Thursday, December 31, 2020

Matthew 17 - Part 1


Read Matthew 17

We left Jesus in the region of Caesarea Philippi.  That was almost a week ago by the timeline provided by scripture. That last chapter ended with an interesting verse.

“Truly I tell you, some who are standing here will not taste death before they see the Son of Man coming in his kingdom.”

Chew on that one for a moment.  First, the group identified was small, probably only the 12, and not all of the 12 but a subset—some who are standing here.

This small group will not taste death before they see the Son of Man coming in his kingdom.  Jesus had been preaching that the kingdom of God is at hand, but surely Jesus is talking about something else. 

What does it mean that they will see the Son of Man coming in his kingdom?

One possibility is that some in that small group of followers are still alive on this world, waiting for Jesus to come in this kingdom.  Think to Simeon who knew he would live to see the Christ born.    Could there still be men on the earth from the time that Jesus walked on land and water?

The problem is that we think we can account for the death of all of the disciples.  So, were there some straphangers not listed?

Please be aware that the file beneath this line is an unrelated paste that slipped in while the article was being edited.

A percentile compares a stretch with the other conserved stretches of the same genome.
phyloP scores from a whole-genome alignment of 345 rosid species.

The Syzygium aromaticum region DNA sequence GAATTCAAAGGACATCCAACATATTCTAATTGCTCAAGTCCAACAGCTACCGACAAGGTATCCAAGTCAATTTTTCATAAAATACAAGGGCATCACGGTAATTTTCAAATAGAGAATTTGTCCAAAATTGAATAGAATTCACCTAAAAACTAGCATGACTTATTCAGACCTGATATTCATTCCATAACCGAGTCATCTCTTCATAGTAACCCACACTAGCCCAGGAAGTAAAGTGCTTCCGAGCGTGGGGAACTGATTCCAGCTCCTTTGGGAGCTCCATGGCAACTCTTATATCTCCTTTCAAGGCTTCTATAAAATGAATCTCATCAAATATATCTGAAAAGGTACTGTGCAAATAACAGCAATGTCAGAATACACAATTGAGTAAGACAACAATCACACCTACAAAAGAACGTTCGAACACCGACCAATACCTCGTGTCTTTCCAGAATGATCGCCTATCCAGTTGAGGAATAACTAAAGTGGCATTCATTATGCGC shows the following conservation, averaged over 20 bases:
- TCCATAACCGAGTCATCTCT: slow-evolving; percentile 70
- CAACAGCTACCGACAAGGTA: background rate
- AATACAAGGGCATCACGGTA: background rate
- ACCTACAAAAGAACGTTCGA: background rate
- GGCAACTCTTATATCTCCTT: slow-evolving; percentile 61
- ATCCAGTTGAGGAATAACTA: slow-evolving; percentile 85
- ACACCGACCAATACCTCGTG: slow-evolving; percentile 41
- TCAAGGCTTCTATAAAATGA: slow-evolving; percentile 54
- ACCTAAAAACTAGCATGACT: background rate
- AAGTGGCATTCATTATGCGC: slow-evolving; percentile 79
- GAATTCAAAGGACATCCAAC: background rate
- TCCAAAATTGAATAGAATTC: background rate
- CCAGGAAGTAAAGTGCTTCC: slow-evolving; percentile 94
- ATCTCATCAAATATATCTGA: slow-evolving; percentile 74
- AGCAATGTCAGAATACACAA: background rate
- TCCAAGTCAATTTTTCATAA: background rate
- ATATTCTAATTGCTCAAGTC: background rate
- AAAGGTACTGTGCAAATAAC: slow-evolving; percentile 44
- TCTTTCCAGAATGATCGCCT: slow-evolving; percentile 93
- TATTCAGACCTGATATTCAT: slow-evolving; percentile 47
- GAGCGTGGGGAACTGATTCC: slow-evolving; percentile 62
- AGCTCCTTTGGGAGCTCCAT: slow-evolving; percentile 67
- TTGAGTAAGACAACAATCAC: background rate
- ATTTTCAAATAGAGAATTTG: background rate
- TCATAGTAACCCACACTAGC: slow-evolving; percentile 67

Another option is that Jesus came in this glory and we missed it.  Jesus came in his glory, in his kingdom, in his righteousness—King of Kings and Lord of Lords—and we missed it.

There was a new heaven and a new earth but we got left on the old one.  If you thought that you got the sorry end of the stick with that $600 stimulus, then you wait until you realize that Jesus came back and set up his kingdom and you got left in Burns Flat.

On a totally unrelated note, I will be taking a 3-month sabbatical to teach gender studies in Pakistan.  How hard can it be?  That’s a boy.  That’s a girl. That’s a boy.  That’s a girl.  Ooh!  Those kids lived too close to where they keep the nukes.

Back to reality.  Another possibility was that Jesus was talking about the 40 days that he walked the earth after his resurrection.  He would come again in much more glory, but this seems better than we missed the boat.

The hangnail here is that Jesus said that some who are standing here would witness what was to come before they died. All witnessed the resurrected Jesus.  Technically, all could be the prescribed subset described as some, but why would Jesus confuse his disciples who managed enough confusion on their own?

The most common interpretation is that what Jesus spoke of at the end of chapter 16, took place 6 days later in what we read as chapter 17.  Jesus, Peter, James, and John went with Jesus up a mountain and Jesus was transfigured before them.

It was as if light itself was emanating from Jesus.  The disciples did not note that they were blinded.  This was perhaps the light that we read about in Revelation. 

But is it the same to come in his kingdom and to be transfigured in his glory?

I told you that you would have something to chew on.  Consider this as you masticate.  The original word that Matthew used for Kingdom was basileia.  This word includes not only the physical landscape of a kingdom but sovereignty and royalty and glory of the king from which the kingdom is derived.